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Stage set for engineering counselling

V. Jayanth

Over 37,000 seats in 227 colleges up for grabs but not all may be filled


  • Fewer students in the top rung
  • Rush is for computer related courses
  • Manufacturing sector wants "traditional" engineers
  • Private colleges will "regularise" admissions made

    CHENNAI: Counselling for the engineering seats in the State, under the Single Window System (SWS) of the Tamil Nadu Engineering Admissions (TNEA) is set to begin on Wednesday, when the sports category will be taken up first. Regular counselling for the academic stream will begin on July 30. Though there are an estimated 37,675 seats in 227 colleges through the SWS, the authorities expect at least a fifth of the seats to remain unfilled after the first round.

    Expecting to fill up all the seats under the "management quota," the private self-financing colleges have, on an average, given up only the prescribed 50 per cent seats in the non-minority institutions. Because of the confusion over the admissions process and the delay in starting the exercise, a good percentage of the students have joined the Deemed Universities (DUs), which have completed their admissions well ahead.

    Academics and analysts say that two categories of students prefer to wait for the SWS — the top rankers who are confident of securing "good seats in good colleges," and the average students who are hoping to get into a "good college," even if they are not able to get a discipline of their choice. The rush this year is predominantly for Computer Science, IT and Electronic and Communications Engineering courses. As such, they predict that even students with a cut off, of say, 260 marks out of 300 can aspire to bag a set in one of the traditional courses in a college of their choice.

    According to Salem-based analyst Jayaprakash Gandhi, hardly 20 students from the State may have got into the Birla Institute of Technology and Science (BITS), Pilani, which absorbed over 200 students last year. As such, the pressure on the top colleges and most sought after courses was bound to be high.

    Though there was a drop in the cut-off marks for engineering courses, the difference got blurred below the 250-mark level. For instance, there were only 75 students who scored over 290 out of 300 this year compared to 294 students last year. But at the 250-mark cut-off, the numbers evened out — 12,100 this year against 13,000 last year. At 240 marks the numbers were 17,800 and 18,500 respectively. So the fight for the "marginal seats" was going to be stiff.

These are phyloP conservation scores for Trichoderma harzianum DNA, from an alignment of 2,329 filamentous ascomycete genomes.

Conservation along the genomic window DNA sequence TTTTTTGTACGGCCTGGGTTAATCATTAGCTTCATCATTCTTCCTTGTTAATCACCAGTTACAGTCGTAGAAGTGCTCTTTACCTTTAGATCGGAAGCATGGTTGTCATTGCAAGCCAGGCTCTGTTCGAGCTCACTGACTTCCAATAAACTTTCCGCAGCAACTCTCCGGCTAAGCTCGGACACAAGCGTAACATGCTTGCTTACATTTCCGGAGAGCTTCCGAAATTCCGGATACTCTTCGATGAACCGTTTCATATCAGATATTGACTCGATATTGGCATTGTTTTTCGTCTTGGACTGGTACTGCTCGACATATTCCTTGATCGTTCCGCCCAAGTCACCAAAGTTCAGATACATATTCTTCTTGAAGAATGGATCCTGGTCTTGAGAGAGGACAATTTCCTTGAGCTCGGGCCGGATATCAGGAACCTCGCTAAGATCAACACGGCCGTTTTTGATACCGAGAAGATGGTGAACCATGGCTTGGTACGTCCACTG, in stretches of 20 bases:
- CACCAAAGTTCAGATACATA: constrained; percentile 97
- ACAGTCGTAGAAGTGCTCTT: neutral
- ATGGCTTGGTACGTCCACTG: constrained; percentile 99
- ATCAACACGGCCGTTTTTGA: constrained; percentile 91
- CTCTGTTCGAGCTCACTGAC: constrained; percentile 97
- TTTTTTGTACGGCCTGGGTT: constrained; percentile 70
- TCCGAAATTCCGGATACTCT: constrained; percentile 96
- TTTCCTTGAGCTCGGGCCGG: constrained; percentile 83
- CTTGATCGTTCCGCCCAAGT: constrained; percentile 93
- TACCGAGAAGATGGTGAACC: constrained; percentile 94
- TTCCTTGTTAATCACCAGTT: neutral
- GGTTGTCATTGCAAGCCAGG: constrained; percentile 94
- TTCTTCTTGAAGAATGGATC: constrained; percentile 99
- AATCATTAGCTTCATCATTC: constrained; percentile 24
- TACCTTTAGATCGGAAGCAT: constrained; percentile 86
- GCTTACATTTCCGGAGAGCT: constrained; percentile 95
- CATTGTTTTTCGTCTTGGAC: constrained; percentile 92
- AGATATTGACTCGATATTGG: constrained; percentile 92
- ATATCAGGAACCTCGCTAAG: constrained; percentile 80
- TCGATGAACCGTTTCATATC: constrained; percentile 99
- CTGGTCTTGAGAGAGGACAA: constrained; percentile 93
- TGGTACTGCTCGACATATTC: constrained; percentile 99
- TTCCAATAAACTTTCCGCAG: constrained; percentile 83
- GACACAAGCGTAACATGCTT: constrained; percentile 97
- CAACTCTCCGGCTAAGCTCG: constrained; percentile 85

With the rival association of colleges taking the issue of Common Entrance Test (CET) to the High Court on Tuesday, the stand off between this forum and the Consortium of colleges that has secured the privilege of conducting the CET has intensified. Students and parents do not want the CET on August 6 and 7 as it will clash with the counselling under the SWS and those who get their call those days may not be able to sit for the examinations.

    Enquiries with parents reveal that many of them have obtained admission for their wards in leading private colleges in the "management quota." They are no doubt confused about the conduct of a CET for admissions, but have been reassured by the managements that the admissions already granted will be honoured.

    "The CET is no more than an exercise to regularise and legitimise the admissions already made," says K. Vetrivel, whose son has got an Electrical and Electronics Engineering seat in a top-of-the-rung college near Chennai.

    Industry caution

    Meanwhile, top executives of manufacturing industries are trying to drive home the message that parents and students alike should not rush after just Computer Science and IT courses.

    "We know that pay scales and perks in the IT sector are much higher than the rest of the industry. But we need to produce mechanical, electrical and civil engineers as well. The entire manufacturing sector is doing well now," says an industry spokesman.

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